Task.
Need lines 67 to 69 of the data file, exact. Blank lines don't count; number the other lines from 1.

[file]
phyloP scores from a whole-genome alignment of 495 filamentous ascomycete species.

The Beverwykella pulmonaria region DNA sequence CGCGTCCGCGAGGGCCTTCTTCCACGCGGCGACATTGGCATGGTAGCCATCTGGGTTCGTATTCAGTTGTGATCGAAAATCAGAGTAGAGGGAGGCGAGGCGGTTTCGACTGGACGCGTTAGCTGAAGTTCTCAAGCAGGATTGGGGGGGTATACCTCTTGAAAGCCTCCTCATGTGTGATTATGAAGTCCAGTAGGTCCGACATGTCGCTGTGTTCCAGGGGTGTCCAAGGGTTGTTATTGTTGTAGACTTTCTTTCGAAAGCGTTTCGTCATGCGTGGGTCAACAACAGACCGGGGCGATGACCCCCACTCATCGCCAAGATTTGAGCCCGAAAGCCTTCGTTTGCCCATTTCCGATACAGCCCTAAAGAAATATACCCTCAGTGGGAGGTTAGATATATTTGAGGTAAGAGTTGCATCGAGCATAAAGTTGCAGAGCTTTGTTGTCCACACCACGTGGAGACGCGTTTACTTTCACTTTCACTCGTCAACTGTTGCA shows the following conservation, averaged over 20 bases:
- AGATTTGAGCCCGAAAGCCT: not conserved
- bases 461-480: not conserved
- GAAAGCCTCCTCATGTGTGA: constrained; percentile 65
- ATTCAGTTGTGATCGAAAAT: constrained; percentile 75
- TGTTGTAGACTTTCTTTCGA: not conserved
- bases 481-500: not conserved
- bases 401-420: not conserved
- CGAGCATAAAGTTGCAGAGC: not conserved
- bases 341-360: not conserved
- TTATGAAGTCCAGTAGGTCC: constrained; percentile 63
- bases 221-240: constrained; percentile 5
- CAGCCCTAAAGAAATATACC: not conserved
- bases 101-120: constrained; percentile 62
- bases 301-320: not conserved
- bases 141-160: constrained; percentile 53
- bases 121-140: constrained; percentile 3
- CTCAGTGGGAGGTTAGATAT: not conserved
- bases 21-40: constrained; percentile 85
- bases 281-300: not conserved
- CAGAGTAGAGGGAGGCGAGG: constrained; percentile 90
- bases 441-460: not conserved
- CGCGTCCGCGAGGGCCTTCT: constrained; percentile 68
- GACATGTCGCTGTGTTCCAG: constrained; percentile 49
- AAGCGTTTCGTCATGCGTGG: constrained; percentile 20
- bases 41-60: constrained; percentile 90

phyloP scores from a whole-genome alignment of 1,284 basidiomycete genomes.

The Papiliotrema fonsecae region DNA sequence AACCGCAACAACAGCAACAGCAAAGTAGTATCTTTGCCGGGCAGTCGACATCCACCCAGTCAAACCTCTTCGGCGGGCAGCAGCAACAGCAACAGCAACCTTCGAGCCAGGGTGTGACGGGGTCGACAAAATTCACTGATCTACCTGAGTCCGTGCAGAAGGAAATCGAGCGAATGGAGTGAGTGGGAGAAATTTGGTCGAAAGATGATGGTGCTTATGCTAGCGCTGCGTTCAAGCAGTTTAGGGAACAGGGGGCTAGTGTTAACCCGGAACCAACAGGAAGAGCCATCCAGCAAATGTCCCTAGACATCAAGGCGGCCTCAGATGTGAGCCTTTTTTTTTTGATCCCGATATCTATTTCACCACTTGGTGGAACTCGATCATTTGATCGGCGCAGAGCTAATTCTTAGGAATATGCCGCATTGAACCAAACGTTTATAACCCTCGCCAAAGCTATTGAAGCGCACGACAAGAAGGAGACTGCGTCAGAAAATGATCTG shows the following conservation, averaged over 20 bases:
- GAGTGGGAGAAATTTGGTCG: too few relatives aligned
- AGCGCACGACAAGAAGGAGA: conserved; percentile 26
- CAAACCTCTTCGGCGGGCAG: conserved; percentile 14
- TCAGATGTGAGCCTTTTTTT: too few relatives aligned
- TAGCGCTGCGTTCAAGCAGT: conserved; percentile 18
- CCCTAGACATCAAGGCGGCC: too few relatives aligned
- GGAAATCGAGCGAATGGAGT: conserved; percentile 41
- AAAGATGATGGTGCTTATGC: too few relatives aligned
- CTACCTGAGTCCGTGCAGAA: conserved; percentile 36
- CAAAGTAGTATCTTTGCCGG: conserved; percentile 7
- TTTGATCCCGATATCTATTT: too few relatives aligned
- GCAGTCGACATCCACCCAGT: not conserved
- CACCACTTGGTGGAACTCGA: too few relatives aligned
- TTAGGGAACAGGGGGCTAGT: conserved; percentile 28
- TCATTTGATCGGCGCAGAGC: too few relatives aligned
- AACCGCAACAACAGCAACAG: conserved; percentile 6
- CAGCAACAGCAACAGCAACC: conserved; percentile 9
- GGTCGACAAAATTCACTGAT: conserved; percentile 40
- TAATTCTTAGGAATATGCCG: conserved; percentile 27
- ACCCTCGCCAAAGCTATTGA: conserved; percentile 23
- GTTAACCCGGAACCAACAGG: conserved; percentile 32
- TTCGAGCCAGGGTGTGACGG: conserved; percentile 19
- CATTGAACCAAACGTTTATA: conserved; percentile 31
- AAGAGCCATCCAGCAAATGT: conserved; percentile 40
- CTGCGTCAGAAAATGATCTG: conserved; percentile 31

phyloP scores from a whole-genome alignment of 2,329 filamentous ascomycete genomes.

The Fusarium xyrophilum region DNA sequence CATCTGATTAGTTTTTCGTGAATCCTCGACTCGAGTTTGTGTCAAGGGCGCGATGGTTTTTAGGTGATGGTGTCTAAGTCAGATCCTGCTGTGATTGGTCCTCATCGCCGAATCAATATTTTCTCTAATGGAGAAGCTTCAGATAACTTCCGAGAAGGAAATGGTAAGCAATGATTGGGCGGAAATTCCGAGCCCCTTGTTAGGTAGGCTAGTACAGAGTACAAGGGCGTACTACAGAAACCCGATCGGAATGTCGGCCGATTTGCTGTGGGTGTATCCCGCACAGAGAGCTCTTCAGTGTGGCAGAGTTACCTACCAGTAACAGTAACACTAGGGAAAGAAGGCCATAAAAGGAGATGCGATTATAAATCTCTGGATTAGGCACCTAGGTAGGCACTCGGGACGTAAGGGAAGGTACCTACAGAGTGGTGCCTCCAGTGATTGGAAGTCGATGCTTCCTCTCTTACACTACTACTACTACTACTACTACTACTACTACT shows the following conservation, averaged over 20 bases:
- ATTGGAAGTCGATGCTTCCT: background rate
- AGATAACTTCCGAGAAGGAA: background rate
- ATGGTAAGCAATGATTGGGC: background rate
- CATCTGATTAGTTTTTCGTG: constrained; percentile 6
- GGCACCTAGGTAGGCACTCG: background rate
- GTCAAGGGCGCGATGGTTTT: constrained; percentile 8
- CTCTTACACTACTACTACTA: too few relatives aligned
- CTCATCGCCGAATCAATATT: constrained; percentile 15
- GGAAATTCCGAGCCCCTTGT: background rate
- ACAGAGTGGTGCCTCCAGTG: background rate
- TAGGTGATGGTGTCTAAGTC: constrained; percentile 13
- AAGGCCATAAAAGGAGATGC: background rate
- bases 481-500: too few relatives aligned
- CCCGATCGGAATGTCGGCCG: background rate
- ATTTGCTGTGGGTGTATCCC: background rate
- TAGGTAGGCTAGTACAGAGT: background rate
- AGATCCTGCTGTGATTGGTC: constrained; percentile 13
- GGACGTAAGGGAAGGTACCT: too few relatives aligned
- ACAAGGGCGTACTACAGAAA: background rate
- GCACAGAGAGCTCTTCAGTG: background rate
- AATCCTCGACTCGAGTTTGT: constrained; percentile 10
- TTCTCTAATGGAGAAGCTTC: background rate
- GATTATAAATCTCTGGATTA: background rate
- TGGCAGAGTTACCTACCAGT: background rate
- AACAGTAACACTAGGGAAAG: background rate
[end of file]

- TAGGTGATGGTGTCTAAGTC: constrained; percentile 13
- AAGGCCATAAAAGGAGATGC: background rate
- bases 481-500: too few relatives aligned